Thursday, August 22, 2019
Economical Analysis Essay Example for Free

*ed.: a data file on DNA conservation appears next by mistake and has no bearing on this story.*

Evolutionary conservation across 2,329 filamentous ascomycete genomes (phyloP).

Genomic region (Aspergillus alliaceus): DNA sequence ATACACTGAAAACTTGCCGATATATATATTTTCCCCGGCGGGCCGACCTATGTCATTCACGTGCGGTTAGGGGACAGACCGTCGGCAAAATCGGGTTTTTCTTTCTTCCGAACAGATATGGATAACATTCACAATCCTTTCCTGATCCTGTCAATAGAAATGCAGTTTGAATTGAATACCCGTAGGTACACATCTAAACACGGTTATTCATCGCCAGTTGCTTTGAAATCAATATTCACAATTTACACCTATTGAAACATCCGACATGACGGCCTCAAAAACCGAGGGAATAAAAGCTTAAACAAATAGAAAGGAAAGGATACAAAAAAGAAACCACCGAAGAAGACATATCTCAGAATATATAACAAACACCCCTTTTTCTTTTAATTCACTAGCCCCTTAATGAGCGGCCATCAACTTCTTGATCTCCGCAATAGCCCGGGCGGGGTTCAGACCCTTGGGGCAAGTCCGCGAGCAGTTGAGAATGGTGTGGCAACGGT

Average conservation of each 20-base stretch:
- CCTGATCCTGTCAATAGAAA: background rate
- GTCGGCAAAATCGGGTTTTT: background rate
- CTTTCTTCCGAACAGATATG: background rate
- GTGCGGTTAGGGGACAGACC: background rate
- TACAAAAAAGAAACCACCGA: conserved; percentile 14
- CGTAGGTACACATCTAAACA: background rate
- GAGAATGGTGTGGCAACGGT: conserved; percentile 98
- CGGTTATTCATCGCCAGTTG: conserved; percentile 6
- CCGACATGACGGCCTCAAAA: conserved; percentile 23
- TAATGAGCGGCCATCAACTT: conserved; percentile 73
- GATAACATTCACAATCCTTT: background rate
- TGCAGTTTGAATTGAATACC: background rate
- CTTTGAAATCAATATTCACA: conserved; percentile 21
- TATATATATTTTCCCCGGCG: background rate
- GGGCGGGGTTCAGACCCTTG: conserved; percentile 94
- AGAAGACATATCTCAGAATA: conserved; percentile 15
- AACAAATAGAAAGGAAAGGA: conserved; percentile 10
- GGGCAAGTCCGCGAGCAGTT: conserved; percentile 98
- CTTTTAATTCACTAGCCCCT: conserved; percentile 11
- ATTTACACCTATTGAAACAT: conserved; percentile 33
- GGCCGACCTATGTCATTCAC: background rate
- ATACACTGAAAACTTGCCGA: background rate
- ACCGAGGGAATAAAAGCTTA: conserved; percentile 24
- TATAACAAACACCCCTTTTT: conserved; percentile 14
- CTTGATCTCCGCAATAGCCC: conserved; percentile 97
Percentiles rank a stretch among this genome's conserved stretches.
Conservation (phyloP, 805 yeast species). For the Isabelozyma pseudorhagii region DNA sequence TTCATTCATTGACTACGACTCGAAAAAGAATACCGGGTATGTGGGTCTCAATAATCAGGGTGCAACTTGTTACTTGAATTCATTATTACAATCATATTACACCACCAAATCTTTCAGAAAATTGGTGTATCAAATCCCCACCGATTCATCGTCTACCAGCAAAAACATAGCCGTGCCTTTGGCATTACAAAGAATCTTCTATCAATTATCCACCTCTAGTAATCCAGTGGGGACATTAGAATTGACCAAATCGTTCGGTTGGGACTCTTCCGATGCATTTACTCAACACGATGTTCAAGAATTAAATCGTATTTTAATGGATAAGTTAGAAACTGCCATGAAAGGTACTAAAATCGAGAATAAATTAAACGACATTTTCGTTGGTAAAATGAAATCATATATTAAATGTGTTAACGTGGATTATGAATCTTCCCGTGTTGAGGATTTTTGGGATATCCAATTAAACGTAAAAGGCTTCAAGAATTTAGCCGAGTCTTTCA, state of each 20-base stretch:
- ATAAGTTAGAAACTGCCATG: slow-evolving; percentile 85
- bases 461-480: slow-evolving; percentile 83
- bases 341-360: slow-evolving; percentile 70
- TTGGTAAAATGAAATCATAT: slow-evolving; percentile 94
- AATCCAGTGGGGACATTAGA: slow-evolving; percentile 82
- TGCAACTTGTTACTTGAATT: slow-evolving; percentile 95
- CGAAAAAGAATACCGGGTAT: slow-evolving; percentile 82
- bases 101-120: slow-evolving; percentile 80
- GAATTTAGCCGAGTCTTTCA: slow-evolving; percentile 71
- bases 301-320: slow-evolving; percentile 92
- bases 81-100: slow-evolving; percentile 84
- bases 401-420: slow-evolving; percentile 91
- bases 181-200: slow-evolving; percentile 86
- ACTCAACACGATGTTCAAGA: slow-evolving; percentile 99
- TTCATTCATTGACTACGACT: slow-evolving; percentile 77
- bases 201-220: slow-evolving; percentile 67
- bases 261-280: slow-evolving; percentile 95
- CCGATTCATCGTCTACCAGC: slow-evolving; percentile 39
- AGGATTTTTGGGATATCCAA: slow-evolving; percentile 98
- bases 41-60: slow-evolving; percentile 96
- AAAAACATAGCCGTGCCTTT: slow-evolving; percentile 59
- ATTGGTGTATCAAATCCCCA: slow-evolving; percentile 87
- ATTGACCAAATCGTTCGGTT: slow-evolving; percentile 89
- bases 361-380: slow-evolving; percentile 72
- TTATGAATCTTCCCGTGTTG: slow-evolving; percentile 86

Economical Analysis Essay In this section, an economical analysis will be carried out to compare the generation cost of electricity from two different sources. The generation cost of electricity ($/kWh) from PV system as well as gas turbine will be considered. The computation for cost of electricity irrespective of the source depends on several factors such as the cost of capital, the productivity and the life of the plant as well as the fuel and operation and maintenance costs. Renewable sources have distinct characteristic of eliminating fuel cost and, as a consequence once the plant is setup, the energy costs are largely fixed and inflation has a slight affect. However, productivity is highly dependent on the site or location; hence the cost of energy cannot be uniquely defined. Generation of electricity by burning fossil fuels incurs elements of costs, which conventionally are not directly attributed to these processes. These costs are termed Ã¢â¬Å"External Ã¢â¬Å" costs. They originate, for example, in subsidies such as additionally provided infrastructure and Research and Development and environmental pollution. In contrast, renewable energy technologies incur marginal external costs. Generation costs may simply be evaluated as follows: G = C R + f + m E where G is the unit cost of energy ($/kWh) C is the initial capital cost ($) R is the annual charge rate (%) E is the annual energy yield (kWh/kW) f is the fuel cost per unit ($/kWh) m is the operation and maintenance cost per unit ($/kWh) The capital recovery factor varies according to the period over which the capital is to be recovered, n years, and the test discount rate, r, thus R = r / (1-(1+r) Ã¢â¬ân) The cost of electricity from a particular source of supply is therefore dependent upon the particular combination of value of these variables. Table (2) estimates the cost of kWh production from PV systems and Gas Turbine unit. To calculate the generation cost of the Gas Turbine, we assumed 25 years of unitÃ¢â¬â¢s lifetime, 8% discount rate, and the unit will operate at its rated power for 8 hours for 9 months a year (2,160 hrs). On the other hand, the generation cost of the PV cells was estimated using PV arrays with panels facing south (Tilt angle 25o), the yearly estimated generated energy was about 1964 kWh/m2/yr and the panel cost of $5/Wp. The calculations indicated that under the assumed rates of interest and capital cost the unit generation cost using PV cells is more than three folds the generation cost of the Gas Turbine. A sensitivity analysis was carried out by varying installation capital cost, and discount rate, Table (1). The results indicate that PV generation can be competitive to that from Gas Turbine when the capital cost drops to $2/Wp and at 8% interest level. The capital cost of PV generation is 30% higher than that of a gas turbine system for the specified parameters. This is contributed to the high installation cost of the PV system and the low conversion efficiency. Further sensitivity analysis of some parameters, namely, conversion efficiency and installation cost were carried out. The results are illustrated in table (2). The results suggested that a reduction of installation cost to 4 $/Wp the generation cost can be competitive to that of a gas turbine. Concluding that: 1. The mathematical modeling indicate that the optimum tilt angle for a plane facing south is 25oC in the State of Qatar, and the year average total daily radiation was a bout 5. 295 kWh/m2. day for 25oC compared to 5. 062 kWh/m2. day for a horizontal surface. 2. Using a photovoltaic system can be more expensive than buying power from the local utility, through the electrical outlet in your wall. However, it is dramatically less expensive than running a power line to a remote area that is currently with out service. 3. Finance rate and loan term are critical economic elements because photovoltaic is capital intensive. The formation of solar bank that makes capital readily available for solar energy systems and below market interest rates with more than 20 years terms should be pursued. 4. The basic economical evaluation of electricity generation in the State of Qatar suggests that photovoltaic technology is not far from being economically feasible. The advanced technology and wide market demand of photovoltaic systems result in improved conversion efficiency and lower unit cost. However, it should be emphasized that photovoltaic systems are clean source of energy and their positive impact on the environment should be taken into consideration. PV systems produce power intermittently because they work only when the sun is shining. More electricity is produced on a clear, sunny day with more intense sunlight and with a more direct light angle, as when the sun is perpendicular to the surface of the PV modules. Cloudy days can significantly reduce output, and of course no power is produced at night. PV systems work best during summer months when the sun is higher in the sky and the days are longer. Because of these variations, it is difficult for PV systems to furnish all the power you need, and are typically used in conjunction with utility-supplied electricity Renewable Resources In 1987, a United Nations commission chaired by Gro Harlem Brundtland, the then Norwegian Prime Minister, was formed to determine how to reconcile economic development with environmental protection. The term sustainable development was first used in the commissions report, Our Common Future. The report recognized that renewable energy sources are essential for sustainable development because they provide us with constant sources of energy with fewer effects on the environment. It also identified that globally, there was the need for more efficient use of energy and that the industrialized world, especially, had to improve its conservation efforts to lessen the impact of economic development on the environment. Renewable energy sources have been used for centuries. Until the mid-1800s, most of our energy came from two biomass sources, wood and peat. The location of many large plants and mills during the industrial era in Europe and North America was determined by the availability of fast flowing streams to generate power. It was not until the latter stages of the Industrial Revolution, the mid-1850s, and following the widespread incorporation of the steam-engine into factories, that fossil fuel use, mainly coal and oil, became commonplace. By incorporating fossil fuels into the manufacturing process instead of using water, industrialists were not limited to locations by rivers or streams. Plants could be located closer to sources of raw materials, markets or major shipping ports Renewable energy sources has been constantly being sought upon to replace dwindling fossil fuel reserves. The main question is where to look for these renewable energy sources. Some of them, like biomass, have already begun to contribute significantly to power generation in several developed nations like the US. Photvoltaic cells are economically viable in some locations and wind energy, though so far contributing only a tiny fraction, is rapidly expanding in the US and several European nations. The search for renewable energy sources points to photovoltaics, wind, solar thermal electricity, and biomass-produced electricity. These are highly prized due to the ease at which electricity can be transported and converted into othe forms, with the none or low polluting energy that these bestow and because of the potential that these sources may contribute in the near future. The earths atmosphere acts like glass in a greenhouse: sunlight can pass through, but the resulting heat cannot escape. Gases, such as carbon dioxide, are particularly effective at trapping heat. When burned, coal, oil and natural gas increase the amount of carbon dioxide in the atmosphere and the earths average temperature is raised. Renewable energy initiatives will result in reduced demand for fossil-fuelled electricity generation, thereby reducing greenhouse gas emissions These renewable sources once proven to be technically practical and economically feasible to provide required quantities of power, then there is no doubt that they would be greatly preferrable replace existing energy generation methods. An energy source can be classified as renewable provided the passed the following criterias: 1. there should be and indefinite supply or at least can be harnessed for an extreme length of time. 2. there would be a great reduction in the world pollution. Or at least the pollution released by the manufacturing and generation of power using these resources would not add up to current contributors to pollution. 3. and lastly, the must be able to provide energy self-sufficiency or at the very least provide a great reduction in the energy dependency.